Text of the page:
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Rose McGowan: Planet 9 review – raging, self-soothing escapism | Music

“Look up, leave Earth,” whispers Rose McGowan at the start of her debut album; “no battles left to fight”. Few people in the entertainment industry have lived as complex a life as this actor-turned-director, raised in a cult, once engaged to Marilyn Manson. She wrote a memoir about her ordeal at the hands of Harvey Weinstein, took up directing, and has now set her thoughts to music. This album soundtracks last year’s stage show of the same name.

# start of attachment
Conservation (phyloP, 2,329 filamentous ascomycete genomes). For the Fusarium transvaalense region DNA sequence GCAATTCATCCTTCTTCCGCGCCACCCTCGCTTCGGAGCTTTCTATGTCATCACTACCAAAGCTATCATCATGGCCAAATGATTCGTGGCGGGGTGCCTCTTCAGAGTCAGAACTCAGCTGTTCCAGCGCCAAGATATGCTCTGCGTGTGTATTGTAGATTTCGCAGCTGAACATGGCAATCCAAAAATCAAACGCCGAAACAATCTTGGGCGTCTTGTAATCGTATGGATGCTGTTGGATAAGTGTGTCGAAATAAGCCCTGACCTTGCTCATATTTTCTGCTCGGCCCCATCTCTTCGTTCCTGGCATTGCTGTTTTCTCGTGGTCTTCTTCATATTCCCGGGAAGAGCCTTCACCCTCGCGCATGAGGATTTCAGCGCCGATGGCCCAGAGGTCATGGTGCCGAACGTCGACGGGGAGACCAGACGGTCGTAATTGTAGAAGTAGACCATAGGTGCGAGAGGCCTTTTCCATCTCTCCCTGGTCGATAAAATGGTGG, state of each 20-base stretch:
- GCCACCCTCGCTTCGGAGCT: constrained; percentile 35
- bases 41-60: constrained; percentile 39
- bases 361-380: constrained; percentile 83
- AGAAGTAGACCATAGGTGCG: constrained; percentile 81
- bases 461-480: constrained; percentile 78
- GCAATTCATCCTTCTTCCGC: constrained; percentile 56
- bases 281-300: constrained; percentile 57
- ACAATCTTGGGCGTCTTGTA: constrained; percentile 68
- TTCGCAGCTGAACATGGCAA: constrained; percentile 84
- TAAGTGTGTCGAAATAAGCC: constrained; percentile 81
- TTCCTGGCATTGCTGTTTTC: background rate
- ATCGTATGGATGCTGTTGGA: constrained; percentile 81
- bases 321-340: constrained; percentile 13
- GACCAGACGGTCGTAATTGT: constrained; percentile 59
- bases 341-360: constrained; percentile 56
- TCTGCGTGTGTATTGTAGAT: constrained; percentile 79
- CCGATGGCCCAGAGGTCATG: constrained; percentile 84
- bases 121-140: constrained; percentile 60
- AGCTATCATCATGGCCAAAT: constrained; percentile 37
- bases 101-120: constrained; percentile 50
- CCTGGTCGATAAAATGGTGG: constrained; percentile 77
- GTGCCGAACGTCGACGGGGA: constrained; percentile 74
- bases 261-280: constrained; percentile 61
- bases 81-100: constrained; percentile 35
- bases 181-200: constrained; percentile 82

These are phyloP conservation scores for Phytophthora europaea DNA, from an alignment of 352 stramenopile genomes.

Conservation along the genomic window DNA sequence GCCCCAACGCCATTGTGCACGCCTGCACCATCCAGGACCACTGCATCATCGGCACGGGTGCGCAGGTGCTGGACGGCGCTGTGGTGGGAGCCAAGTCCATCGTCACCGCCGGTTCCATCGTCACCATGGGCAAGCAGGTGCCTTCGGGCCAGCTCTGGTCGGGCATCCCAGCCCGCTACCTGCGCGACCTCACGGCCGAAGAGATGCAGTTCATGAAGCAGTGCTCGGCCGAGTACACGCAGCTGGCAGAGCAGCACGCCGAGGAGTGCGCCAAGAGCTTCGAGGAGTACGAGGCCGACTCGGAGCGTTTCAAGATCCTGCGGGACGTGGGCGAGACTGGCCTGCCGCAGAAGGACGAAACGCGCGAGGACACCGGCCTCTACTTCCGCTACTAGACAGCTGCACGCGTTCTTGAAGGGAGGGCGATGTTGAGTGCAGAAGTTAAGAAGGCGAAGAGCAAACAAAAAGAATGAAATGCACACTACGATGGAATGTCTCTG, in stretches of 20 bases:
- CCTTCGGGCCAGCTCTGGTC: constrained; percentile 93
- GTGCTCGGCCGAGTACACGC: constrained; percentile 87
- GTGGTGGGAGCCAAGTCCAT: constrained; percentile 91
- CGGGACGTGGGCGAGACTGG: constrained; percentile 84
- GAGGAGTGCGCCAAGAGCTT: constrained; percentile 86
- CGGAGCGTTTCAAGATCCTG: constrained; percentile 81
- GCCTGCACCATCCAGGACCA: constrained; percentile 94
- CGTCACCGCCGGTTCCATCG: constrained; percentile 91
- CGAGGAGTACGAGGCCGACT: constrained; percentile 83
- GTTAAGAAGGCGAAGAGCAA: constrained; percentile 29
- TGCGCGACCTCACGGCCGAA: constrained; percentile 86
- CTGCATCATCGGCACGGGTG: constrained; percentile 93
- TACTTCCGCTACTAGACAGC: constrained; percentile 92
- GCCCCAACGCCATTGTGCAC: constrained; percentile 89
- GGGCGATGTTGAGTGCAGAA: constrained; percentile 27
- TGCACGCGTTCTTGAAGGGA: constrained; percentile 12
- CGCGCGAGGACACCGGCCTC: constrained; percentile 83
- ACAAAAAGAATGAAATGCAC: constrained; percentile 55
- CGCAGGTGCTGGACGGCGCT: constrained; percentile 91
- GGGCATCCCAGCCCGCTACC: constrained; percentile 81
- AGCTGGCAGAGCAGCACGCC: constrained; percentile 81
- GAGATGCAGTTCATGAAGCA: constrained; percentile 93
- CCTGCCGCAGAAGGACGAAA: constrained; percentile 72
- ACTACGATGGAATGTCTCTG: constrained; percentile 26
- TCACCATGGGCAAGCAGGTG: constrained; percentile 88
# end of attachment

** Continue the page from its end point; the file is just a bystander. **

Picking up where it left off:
It’s little wonder, then, that Planet 9 is no typical record, but a collection of cinematic mood pieces that yearn for escape from our benighted planet. “Think who wins if you’re quiet,” she warns, once again, on the metaphorical Lonely House.

McGowan knows she is no conventional singer; on the plus side, her intonations suit the conceit here. David Bowie is an influence on the most musically resonant track Green Gold – originally released in 2015 as RM486. Elsewhere, trip-hop inflections (on Origami) and electronic pop (Sirene and the gleaming Now You’re Here) accompany McGowan as she rages, mourns and self-soothes on a work of escapism that doubles as an invitation to transcend. No vanity vehicle, then – but neither is it a fully-realised musical space odyssey.

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